Eric K. Gerard


  • Washington & Lee University
    B.A. 2003, summa cum laude
  • The Johns Hopkins University
    M.A. 2009, with honors
  • University of Virginia School of Law
    J.D. 2009, Order of the Coif
  • Pennsylvania
  • New York
  • Texas
  • Louisiana
  • USDC, Eastern District of Pennsylvania
  • USDC, Southern District of New York
  • USCA, Ninth Circuit

Eric K. Gerard, a partner of the Firm, is a former federal prosecutor and experienced trial lawyer whose practice focuses on securities fraud, consumer class actions, and qui tam litigation. He received his law degree from the University of Virginia School of Law, earning Order of the Coif honors while completing a master’s degree in international economics at the Johns Hopkins University.

Before joining Kessler Topaz, Eric worked as an Assistant District Attorney at the Manhattan District Attorney’s Office, as a litigator at an international law firm, and as an Assistant U.S. Attorney. At the Justice Department, Eric served in the white-collar and major crimes sections of the Criminal Division and in the affirmative civil enforcement (ACE) section responsible for investigating fraud against the United States. He has tried a range of complex cases to verdict, including international money laundering, wire fraud, securities counterfeiting, identity theft, obstruction of justice, civil healthcare liability claims, and murder-for-hire.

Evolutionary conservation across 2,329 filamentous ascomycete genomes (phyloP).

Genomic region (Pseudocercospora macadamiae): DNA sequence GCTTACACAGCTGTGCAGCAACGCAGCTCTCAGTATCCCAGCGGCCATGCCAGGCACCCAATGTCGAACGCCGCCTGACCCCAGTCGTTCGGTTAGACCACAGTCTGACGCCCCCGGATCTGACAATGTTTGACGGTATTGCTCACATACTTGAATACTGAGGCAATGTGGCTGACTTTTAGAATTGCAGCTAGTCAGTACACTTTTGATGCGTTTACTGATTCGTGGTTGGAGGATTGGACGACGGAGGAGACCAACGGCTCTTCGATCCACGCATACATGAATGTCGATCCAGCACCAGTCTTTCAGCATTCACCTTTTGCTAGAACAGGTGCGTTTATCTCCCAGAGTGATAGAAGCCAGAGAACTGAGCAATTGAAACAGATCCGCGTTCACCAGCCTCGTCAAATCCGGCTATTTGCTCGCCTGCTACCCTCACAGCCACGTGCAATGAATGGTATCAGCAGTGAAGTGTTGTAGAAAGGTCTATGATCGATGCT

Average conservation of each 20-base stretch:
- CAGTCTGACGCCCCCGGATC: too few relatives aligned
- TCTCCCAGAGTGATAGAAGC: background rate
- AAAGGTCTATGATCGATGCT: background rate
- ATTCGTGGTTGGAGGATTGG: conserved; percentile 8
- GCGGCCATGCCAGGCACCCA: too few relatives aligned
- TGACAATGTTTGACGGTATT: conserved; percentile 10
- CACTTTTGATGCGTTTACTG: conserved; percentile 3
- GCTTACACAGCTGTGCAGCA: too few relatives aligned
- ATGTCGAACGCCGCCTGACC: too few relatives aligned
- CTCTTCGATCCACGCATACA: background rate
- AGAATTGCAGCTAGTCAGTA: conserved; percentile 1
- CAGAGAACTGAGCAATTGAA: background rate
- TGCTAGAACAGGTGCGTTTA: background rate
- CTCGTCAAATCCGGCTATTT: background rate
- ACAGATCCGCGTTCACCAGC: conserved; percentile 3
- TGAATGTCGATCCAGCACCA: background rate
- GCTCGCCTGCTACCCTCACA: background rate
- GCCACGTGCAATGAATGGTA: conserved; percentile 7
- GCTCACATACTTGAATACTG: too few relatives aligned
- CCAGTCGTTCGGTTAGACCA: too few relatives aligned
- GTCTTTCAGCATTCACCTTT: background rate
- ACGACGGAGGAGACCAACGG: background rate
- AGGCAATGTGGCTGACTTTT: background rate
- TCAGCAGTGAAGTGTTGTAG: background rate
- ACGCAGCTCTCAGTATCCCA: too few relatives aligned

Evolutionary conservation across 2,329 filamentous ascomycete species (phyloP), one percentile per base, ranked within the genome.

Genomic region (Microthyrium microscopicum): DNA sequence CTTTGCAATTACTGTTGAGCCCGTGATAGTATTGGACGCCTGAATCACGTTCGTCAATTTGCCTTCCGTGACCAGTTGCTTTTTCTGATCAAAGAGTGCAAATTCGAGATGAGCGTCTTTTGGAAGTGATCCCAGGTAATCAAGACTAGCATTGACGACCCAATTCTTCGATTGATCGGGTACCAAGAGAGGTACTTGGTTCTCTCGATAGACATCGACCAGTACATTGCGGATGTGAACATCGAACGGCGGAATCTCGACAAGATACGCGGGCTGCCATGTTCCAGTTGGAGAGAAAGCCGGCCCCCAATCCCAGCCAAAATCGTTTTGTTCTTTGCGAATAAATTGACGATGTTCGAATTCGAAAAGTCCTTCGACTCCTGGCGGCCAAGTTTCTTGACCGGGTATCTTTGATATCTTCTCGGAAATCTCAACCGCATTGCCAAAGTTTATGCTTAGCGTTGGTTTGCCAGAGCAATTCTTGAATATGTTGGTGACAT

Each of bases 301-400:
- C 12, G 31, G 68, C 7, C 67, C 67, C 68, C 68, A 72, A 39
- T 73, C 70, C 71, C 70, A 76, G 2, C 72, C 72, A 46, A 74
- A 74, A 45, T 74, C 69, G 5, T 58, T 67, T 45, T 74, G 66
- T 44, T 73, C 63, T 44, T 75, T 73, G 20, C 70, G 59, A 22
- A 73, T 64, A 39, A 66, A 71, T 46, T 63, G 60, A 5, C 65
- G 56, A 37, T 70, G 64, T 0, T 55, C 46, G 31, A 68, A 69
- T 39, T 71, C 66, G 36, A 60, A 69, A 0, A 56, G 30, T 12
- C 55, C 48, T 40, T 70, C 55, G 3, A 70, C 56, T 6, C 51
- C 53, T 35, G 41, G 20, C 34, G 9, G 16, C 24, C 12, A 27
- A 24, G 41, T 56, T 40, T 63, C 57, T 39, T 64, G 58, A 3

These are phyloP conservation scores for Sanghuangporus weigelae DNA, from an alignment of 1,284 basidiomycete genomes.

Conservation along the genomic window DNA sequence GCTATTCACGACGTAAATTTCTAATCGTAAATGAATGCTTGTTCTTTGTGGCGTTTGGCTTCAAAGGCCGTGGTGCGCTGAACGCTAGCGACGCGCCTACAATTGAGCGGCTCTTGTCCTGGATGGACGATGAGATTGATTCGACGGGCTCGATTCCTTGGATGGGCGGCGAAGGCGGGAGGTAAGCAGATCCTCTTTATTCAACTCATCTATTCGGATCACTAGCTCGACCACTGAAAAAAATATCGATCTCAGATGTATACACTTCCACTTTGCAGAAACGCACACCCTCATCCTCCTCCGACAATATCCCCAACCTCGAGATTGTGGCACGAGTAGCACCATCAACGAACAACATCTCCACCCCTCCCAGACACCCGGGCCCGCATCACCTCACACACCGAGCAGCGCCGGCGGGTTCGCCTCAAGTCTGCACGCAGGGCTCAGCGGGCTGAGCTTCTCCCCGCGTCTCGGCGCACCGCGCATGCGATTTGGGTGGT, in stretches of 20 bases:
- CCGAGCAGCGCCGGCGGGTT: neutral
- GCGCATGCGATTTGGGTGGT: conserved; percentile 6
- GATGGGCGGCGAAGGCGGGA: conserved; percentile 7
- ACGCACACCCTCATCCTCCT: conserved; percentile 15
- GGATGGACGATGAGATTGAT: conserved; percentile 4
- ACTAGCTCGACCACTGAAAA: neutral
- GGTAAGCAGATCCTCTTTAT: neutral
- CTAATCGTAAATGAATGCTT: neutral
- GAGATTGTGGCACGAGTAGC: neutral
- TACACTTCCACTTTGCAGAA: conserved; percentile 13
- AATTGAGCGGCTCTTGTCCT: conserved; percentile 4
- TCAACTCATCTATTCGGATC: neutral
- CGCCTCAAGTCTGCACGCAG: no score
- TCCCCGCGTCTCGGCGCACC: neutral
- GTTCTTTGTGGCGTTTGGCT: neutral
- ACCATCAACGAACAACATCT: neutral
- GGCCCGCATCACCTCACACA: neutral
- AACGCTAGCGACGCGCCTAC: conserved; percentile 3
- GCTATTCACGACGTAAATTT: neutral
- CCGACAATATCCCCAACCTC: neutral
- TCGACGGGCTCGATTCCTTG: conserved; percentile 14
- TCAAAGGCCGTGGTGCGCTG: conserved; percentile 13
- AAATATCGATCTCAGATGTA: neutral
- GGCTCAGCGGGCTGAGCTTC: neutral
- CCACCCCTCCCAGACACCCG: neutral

Ongoing Cases
  • Kessler Topaz represents Sjunde AP-Fonden (“AP7”), one of Sweden’s largest pension funds, in a securities fraud class action against Goldman Sachs in the Southern District of New York.  This case arises out of Goldman’s role in the 1Malaysia Development Berhad (“1MDB”) money laundering scandal, one of the largest financial frauds in recent memory.  

    In 2012 and 2013, Goldman served as the underwriter for 1MDB, the Malaysia state investment fund masterminded by financier Jho Low, in connection with three state-guaranteed bond offerings.  In concert with Goldman, Low and other conspirators including government officials from Malaysia, Saudi Arabia and the United Arab Emirates ran an expansive bribery ring, siphoning $4.5 billion from the bond deals which Goldman peddled as investments for Malaysian state energy projects.  In actuality, the deals were shell transactions used to facilitate the historic money laundering scheme.  Nearly $700 million of the diverted funds ended up in the private bank account of Najib Razak, Malaysia’s now-disgraced prime minister who was convicted for abuse of power in 2020.  Other funds were funnelled to Low and his associates and were used to buy luxury real estate in New York and Paris, super yachts, and even help finance the 2013 film “The Wolf of Wall Street.”  

    Goldman netted $600 million in fees for the three bond offerings—over 100 times the customary fee for comparable deals.  In October 2020, the U.S. Department of Justice announced that Goldman’s Malaysia subsidiary had pled guilty to violating the Foreign Corrupt Practices Act (“FCPA”) which criminalizes the payment of bribes to foreign officials, and that Goldman had agreed to pay $2.9 billion pursuant to a deferred prosecution agreement.  This amount includes the largest ever penalty under the FCPA.